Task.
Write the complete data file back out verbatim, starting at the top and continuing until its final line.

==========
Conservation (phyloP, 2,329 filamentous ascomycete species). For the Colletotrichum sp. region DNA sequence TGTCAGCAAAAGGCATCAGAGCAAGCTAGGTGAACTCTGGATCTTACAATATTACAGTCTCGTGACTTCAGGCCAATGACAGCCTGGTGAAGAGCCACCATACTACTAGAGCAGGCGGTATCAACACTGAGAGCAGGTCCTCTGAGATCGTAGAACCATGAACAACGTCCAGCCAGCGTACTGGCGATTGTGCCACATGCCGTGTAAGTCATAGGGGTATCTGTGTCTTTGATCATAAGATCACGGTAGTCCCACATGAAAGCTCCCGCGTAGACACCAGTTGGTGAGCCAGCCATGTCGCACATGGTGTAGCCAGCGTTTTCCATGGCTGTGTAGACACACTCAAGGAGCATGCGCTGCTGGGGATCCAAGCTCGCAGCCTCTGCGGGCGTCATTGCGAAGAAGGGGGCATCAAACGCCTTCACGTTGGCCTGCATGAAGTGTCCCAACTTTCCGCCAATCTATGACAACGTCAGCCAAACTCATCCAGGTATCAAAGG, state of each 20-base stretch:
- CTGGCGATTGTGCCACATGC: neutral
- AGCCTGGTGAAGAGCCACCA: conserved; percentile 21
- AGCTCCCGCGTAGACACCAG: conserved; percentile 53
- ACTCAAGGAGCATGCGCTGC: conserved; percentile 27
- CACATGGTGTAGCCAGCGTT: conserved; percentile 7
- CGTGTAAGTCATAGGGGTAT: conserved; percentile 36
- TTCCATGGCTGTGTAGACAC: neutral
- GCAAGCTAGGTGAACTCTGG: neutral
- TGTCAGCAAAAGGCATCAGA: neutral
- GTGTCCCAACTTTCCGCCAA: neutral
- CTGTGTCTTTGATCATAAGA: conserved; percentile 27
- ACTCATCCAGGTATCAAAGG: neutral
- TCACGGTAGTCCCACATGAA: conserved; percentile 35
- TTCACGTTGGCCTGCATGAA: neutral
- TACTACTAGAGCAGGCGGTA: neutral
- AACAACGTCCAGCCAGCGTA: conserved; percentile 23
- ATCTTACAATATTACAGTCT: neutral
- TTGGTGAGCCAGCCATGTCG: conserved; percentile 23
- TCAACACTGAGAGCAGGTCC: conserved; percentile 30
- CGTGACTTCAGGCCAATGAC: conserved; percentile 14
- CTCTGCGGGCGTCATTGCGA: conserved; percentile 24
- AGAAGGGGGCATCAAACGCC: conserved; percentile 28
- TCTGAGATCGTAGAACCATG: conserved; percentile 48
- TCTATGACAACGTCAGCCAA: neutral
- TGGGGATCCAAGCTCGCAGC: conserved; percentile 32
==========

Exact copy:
Conservation (phyloP, 2,329 filamentous ascomycete species). For the Colletotrichum sp. region DNA sequence TGTCAGCAAAAGGCATCAGAGCAAGCTAGGTGAACTCTGGATCTTACAATATTACAGTCTCGTGACTTCAGGCCAATGACAGCCTGGTGAAGAGCCACCATACTACTAGAGCAGGCGGTATCAACACTGAGAGCAGGTCCTCTGAGATCGTAGAACCATGAACAACGTCCAGCCAGCGTACTGGCGATTGTGCCACATGCCGTGTAAGTCATAGGGGTATCTGTGTCTTTGATCATAAGATCACGGTAGTCCCACATGAAAGCTCCCGCGTAGACACCAGTTGGTGAGCCAGCCATGTCGCACATGGTGTAGCCAGCGTTTTCCATGGCTGTGTAGACACACTCAAGGAGCATGCGCTGCTGGGGATCCAAGCTCGCAGCCTCTGCGGGCGTCATTGCGAAGAAGGGGGCATCAAACGCCTTCACGTTGGCCTGCATGAAGTGTCCCAACTTTCCGCCAATCTATGACAACGTCAGCCAAACTCATCCAGGTATCAAAGG, state of each 20-base stretch:
- CTGGCGATTGTGCCACATGC: neutral
- AGCCTGGTGAAGAGCCACCA: conserved; percentile 21
- AGCTCCCGCGTAGACACCAG: conserved; percentile 53
- ACTCAAGGAGCATGCGCTGC: conserved; percentile 27
- CACATGGTGTAGCCAGCGTT: conserved; percentile 7
- CGTGTAAGTCATAGGGGTAT: conserved; percentile 36
- TTCCATGGCTGTGTAGACAC: neutral
- GCAAGCTAGGTGAACTCTGG: neutral
- TGTCAGCAAAAGGCATCAGA: neutral
- GTGTCCCAACTTTCCGCCAA: neutral
- CTGTGTCTTTGATCATAAGA: conserved; percentile 27
- ACTCATCCAGGTATCAAAGG: neutral
- TCACGGTAGTCCCACATGAA: conserved; percentile 35
- TTCACGTTGGCCTGCATGAA: neutral
- TACTACTAGAGCAGGCGGTA: neutral
- AACAACGTCCAGCCAGCGTA: conserved; percentile 23
- ATCTTACAATATTACAGTCT: neutral
- TTGGTGAGCCAGCCATGTCG: conserved; percentile 23
- TCAACACTGAGAGCAGGTCC: conserved; percentile 30
- CGTGACTTCAGGCCAATGAC: conserved; percentile 14
- CTCTGCGGGCGTCATTGCGA: conserved; percentile 24
- AGAAGGGGGCATCAAACGCC: conserved; percentile 28
- TCTGAGATCGTAGAACCATG: conserved; percentile 48
- TCTATGACAACGTCAGCCAA: neutral
- TGGGGATCCAAGCTCGCAGC: conserved; percentile 32